Millions of children and teens are affected by sports and recreation-related traumatic brain injuries (TBI) annually. To help reduce the effects of TBIs in youth sports, all 50 states and the District of Columbia enacted state youth TBI laws between 2009 and 2014.

A new study from the Center for Injury Research and Policy at Nationwide Children's Hospital examined the effectiveness of these laws by looking at sports and recreation mild TBI (mTBI) -related emergency department (ED) visits for children ages 5 to 18 years before and after TBI legislation was enacted in each state.

Specifically, the researchers looked at the EDI visits from 2006 through 2014 for diagnosis of mTBI and compared them with diagnoses of moderate to severe TBI, minor head injury, and long bone fracture. The study was published in the Journal of Head Trauma and Rehabilitation.

They found that when youth TBI legislation is enacted, utilization of the ED for youth sports and recreation-related mTBI evaluations increase. "This is what we want to see," said Ginger Yang, Ph.D., MPH, senior author of the study and principal investigator in the Center for Injury Research and Policy at Nationwide Children's.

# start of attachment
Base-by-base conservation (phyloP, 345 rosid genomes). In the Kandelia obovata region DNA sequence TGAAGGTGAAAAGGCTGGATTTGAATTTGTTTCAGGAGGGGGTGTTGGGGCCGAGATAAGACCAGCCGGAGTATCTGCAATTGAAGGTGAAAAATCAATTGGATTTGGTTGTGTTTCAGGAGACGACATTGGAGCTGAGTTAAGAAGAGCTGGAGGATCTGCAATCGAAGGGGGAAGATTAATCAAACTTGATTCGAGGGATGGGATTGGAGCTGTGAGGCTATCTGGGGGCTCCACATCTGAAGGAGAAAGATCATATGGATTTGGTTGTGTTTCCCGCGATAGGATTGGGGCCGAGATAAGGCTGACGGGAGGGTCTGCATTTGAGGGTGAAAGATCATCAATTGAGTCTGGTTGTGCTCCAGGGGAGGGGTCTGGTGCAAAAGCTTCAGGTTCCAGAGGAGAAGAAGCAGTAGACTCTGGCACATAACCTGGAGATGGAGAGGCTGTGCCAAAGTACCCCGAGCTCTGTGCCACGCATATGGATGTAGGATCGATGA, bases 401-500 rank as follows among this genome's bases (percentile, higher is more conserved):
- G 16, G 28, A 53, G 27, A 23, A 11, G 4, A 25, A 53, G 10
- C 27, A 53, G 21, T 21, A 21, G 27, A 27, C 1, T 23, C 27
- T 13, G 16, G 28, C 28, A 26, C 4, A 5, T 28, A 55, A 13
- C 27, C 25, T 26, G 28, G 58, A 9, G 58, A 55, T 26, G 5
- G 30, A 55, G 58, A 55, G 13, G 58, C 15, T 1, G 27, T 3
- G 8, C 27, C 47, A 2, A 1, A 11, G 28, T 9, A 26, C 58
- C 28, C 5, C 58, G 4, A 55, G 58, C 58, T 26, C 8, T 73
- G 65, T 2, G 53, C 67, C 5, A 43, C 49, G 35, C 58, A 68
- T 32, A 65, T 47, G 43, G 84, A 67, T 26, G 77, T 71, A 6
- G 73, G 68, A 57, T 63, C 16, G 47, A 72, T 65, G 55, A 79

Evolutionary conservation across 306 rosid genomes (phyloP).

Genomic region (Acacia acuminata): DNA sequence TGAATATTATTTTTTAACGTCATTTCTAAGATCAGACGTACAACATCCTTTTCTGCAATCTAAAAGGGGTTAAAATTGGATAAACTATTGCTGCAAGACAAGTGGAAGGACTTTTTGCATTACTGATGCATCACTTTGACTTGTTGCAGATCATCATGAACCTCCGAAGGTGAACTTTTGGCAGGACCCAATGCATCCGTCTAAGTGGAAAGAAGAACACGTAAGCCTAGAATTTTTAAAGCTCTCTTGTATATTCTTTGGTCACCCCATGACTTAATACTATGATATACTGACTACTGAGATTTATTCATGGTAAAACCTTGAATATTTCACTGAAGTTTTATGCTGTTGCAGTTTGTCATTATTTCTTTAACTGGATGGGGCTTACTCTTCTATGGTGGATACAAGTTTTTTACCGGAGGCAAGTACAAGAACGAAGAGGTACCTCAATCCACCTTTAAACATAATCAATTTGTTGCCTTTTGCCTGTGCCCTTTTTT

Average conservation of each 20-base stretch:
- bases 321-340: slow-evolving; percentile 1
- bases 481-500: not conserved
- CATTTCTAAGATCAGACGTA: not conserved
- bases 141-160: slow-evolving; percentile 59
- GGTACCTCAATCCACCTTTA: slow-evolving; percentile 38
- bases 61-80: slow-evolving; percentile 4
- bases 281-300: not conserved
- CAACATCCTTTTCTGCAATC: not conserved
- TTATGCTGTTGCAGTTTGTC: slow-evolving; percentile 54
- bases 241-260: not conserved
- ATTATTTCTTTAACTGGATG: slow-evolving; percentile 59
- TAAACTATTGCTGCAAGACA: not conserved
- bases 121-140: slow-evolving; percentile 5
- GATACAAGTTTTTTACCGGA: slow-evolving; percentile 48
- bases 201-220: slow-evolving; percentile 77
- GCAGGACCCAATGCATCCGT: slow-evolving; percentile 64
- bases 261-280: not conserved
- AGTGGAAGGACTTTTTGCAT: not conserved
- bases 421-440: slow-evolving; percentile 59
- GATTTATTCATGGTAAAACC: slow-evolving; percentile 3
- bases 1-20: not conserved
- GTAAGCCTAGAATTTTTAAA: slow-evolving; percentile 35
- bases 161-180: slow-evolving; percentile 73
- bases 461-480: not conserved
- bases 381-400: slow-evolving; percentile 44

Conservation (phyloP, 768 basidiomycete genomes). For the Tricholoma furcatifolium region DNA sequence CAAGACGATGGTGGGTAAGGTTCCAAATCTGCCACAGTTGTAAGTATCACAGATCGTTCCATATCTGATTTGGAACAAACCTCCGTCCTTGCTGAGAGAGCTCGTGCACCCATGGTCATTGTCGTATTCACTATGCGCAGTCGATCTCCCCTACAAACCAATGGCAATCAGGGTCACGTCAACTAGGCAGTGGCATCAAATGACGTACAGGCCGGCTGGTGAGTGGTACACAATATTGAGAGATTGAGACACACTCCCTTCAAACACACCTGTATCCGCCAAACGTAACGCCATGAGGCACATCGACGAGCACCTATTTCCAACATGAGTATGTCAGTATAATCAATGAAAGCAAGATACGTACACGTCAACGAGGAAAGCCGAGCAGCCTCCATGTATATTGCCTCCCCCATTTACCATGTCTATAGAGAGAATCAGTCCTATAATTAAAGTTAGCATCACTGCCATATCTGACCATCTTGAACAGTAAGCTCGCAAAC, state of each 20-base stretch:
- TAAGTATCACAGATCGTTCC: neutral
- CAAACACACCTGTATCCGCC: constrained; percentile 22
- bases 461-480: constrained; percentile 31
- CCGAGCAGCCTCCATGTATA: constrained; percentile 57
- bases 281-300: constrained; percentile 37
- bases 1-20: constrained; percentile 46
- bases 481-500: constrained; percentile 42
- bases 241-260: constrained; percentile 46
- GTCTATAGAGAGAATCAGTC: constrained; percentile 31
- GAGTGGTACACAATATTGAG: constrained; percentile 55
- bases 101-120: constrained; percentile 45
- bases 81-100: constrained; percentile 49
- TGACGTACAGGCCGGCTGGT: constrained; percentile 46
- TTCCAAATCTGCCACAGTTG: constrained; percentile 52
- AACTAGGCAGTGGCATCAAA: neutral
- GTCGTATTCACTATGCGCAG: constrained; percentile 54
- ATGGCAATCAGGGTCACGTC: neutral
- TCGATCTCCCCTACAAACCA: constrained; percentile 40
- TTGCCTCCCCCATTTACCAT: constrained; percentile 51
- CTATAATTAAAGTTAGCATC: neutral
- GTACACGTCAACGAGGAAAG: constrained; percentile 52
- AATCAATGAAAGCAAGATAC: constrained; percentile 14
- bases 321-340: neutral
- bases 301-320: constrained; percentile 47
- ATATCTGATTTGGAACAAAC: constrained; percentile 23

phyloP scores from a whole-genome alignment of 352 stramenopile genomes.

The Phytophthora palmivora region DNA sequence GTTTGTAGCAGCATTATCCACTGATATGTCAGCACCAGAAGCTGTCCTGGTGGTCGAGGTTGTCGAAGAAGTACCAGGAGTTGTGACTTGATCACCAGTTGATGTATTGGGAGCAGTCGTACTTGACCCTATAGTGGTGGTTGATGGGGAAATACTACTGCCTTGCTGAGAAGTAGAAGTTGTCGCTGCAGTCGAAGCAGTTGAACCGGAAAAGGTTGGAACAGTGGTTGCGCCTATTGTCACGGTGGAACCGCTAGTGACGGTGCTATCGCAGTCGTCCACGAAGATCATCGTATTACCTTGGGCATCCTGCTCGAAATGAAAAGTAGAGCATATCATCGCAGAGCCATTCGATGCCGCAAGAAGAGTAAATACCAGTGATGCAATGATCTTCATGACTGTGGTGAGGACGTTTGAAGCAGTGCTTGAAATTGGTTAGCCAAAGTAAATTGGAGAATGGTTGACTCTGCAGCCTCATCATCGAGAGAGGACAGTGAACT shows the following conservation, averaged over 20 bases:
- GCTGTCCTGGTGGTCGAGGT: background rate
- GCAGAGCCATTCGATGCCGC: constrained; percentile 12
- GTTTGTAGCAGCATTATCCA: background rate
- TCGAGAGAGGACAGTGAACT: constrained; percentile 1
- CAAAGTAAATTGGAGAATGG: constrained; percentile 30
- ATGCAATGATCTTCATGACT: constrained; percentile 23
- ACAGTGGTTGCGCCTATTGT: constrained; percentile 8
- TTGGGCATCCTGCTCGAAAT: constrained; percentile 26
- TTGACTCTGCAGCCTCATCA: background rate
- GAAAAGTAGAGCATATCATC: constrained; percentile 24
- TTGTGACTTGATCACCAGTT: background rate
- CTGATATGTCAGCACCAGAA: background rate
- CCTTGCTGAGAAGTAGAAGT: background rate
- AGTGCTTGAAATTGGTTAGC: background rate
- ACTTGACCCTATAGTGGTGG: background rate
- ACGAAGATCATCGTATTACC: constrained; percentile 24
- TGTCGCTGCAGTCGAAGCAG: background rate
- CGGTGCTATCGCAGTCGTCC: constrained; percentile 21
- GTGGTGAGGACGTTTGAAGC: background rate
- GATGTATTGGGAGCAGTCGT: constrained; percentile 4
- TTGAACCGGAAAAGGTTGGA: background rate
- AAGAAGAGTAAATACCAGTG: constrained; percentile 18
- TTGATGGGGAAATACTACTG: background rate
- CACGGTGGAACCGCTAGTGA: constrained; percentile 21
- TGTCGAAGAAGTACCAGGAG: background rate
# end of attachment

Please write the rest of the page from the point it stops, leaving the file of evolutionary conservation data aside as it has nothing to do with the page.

An increase in ED visits for youth sports TBIs shows the laws are working-more children are getting tested by a healthcare professional, which is one of the key tenets of youth TBI laws. ThelawsAlso contributes to increased awareness of youth TBIs, which may prompt many athletes, parents, trainers, and coaches to seek out an evaluation for a suspected or current TBI.

Emergency Department

ED visits for mTBIs were more common among boys (67.5%), children ages 10-14 years (42.1%), and the privately insured (50.6%). The proportion of MTBI visits increased significantly, from 5 years pre-legislation to immediately post-legislation (57.8 to 94.8 mTBI visits per 10,000 ED visits).

A similar trend was observedfor minor head injuries; However, no significant changeswere observedTBIs and long bone fractures. Due to the unprecedented, rapid passing of youth state TBI legislations, EDs may not have received the necessary information, time, and resources to prepare for the thelarge influx of mTBI visits during

EDs can help remedy this by allocating appropriate time and resources for mTBIs. Further, communication channels can be established between the ED and other providers (eg, sports medicine, primary care) to more easily facilitate follow-up care for patients.

All healthcare providers should develop a proactive plan when public health mandates result in increased utilization, and policymakers should consider the potential impact of hospitals and patients when developing and enacting future legislation.